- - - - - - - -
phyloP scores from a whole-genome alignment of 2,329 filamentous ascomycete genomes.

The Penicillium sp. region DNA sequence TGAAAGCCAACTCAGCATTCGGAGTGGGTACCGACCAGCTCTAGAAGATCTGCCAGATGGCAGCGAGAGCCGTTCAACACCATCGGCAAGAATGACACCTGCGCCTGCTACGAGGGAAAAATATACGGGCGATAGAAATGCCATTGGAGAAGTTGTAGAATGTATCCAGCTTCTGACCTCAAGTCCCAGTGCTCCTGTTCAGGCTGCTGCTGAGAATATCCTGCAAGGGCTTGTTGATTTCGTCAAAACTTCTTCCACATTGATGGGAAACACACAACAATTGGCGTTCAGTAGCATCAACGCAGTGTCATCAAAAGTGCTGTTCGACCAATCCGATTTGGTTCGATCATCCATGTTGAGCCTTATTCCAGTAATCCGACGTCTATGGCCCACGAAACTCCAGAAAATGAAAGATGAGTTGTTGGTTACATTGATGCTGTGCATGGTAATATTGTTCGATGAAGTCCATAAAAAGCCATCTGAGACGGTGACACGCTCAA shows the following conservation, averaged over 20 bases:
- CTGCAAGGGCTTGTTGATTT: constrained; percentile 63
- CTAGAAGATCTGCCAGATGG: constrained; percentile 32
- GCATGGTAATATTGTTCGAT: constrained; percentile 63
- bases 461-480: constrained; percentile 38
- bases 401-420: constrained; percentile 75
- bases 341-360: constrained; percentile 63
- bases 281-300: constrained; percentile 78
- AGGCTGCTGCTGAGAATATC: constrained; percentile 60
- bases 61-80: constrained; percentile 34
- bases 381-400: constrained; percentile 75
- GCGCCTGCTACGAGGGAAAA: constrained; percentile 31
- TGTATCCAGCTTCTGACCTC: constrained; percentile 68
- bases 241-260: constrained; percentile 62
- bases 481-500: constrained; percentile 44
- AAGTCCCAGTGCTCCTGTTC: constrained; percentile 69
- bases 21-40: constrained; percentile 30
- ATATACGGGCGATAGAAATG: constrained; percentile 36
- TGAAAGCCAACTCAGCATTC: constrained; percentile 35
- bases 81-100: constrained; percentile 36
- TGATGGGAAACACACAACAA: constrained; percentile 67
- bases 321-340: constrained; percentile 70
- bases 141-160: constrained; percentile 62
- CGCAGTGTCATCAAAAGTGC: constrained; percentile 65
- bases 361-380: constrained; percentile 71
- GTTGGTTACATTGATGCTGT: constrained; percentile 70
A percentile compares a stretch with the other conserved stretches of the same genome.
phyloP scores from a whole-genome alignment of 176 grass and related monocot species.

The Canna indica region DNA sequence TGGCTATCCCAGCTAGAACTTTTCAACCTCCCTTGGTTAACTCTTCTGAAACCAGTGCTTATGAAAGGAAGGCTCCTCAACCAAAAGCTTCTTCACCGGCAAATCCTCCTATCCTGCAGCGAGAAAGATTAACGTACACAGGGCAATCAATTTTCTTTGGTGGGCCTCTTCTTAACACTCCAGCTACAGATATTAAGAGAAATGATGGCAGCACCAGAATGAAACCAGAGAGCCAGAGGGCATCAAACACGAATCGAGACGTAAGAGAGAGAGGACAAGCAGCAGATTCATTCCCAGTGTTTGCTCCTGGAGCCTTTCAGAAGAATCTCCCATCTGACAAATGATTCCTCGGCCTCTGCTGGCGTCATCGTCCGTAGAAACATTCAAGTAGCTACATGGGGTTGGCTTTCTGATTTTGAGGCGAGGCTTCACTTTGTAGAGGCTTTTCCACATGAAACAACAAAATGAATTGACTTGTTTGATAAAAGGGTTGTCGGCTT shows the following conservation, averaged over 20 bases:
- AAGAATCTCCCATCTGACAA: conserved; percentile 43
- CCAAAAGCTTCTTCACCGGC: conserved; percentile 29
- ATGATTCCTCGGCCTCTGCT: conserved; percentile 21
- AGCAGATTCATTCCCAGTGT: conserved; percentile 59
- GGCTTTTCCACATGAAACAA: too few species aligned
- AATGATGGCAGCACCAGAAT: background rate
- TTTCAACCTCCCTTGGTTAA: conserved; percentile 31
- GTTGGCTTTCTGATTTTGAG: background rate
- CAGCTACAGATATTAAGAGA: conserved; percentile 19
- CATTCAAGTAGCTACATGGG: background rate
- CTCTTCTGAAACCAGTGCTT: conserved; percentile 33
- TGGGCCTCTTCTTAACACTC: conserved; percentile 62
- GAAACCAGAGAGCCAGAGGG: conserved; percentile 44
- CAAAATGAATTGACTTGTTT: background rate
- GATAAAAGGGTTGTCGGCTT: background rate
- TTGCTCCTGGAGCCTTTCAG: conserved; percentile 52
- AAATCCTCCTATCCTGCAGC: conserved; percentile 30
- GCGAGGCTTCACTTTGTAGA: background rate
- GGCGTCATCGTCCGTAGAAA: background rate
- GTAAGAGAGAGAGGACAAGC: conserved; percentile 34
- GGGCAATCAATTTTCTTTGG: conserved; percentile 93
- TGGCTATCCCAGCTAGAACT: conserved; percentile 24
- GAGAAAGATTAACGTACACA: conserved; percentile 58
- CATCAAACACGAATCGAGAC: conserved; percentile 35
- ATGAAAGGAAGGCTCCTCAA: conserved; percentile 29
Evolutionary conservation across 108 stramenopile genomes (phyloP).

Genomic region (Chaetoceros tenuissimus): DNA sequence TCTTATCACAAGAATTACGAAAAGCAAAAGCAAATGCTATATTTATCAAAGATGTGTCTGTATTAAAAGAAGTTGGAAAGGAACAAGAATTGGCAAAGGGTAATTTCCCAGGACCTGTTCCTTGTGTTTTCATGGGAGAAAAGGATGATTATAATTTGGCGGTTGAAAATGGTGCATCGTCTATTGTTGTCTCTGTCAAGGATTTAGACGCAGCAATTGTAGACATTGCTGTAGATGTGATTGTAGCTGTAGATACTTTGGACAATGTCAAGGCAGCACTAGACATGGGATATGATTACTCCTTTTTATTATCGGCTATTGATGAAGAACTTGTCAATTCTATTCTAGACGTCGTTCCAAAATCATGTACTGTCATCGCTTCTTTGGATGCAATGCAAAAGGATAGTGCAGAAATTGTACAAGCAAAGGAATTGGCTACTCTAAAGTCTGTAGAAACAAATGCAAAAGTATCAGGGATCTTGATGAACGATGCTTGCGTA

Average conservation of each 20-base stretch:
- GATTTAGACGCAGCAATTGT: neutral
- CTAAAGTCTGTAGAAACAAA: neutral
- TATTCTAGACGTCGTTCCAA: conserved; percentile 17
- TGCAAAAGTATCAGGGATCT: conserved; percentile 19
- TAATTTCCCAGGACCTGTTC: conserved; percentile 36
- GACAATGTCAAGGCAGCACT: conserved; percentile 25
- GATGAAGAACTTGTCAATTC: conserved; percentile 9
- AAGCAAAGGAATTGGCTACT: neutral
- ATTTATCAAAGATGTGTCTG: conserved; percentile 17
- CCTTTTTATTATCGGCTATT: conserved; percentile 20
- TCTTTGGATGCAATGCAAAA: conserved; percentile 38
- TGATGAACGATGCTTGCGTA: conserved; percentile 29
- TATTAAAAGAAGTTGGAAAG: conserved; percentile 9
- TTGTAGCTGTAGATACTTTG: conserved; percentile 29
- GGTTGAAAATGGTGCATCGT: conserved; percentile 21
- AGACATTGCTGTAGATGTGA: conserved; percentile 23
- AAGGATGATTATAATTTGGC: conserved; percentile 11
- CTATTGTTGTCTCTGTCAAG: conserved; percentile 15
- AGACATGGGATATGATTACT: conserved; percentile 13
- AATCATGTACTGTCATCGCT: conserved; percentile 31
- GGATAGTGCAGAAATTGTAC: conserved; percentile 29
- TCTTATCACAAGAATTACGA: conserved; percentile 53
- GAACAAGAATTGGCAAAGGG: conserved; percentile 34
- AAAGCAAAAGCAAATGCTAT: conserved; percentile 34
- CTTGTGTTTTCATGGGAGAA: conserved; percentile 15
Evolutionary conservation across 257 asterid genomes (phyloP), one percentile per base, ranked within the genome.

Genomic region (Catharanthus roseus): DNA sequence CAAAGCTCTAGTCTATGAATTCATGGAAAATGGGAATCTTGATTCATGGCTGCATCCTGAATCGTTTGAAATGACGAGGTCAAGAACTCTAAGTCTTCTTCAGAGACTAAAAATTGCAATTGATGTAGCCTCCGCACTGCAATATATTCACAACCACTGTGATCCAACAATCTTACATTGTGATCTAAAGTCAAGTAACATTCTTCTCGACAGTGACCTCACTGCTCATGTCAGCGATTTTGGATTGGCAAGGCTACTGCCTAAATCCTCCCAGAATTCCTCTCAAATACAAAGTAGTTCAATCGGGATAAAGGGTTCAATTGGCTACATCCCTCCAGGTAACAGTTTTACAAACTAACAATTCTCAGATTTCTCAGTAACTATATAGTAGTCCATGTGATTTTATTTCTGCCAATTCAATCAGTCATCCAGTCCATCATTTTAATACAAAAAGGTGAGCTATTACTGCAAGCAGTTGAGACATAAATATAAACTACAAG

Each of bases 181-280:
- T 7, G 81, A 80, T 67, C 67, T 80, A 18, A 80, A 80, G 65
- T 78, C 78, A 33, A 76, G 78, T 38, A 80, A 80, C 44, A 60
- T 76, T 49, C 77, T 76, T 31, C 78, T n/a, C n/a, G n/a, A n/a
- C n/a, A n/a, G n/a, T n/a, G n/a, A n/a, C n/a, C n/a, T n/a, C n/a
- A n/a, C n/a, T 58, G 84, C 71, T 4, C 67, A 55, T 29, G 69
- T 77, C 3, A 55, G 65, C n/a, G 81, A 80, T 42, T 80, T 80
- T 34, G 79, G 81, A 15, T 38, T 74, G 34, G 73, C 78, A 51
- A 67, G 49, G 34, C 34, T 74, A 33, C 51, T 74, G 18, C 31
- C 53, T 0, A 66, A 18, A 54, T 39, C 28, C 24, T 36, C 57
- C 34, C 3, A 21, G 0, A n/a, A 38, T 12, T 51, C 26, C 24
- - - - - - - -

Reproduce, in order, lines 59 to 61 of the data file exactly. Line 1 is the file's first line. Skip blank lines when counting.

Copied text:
- GATTTAGACGCAGCAATTGT: neutral
- CTAAAGTCTGTAGAAACAAA: neutral
- TATTCTAGACGTCGTTCCAA: conserved; percentile 17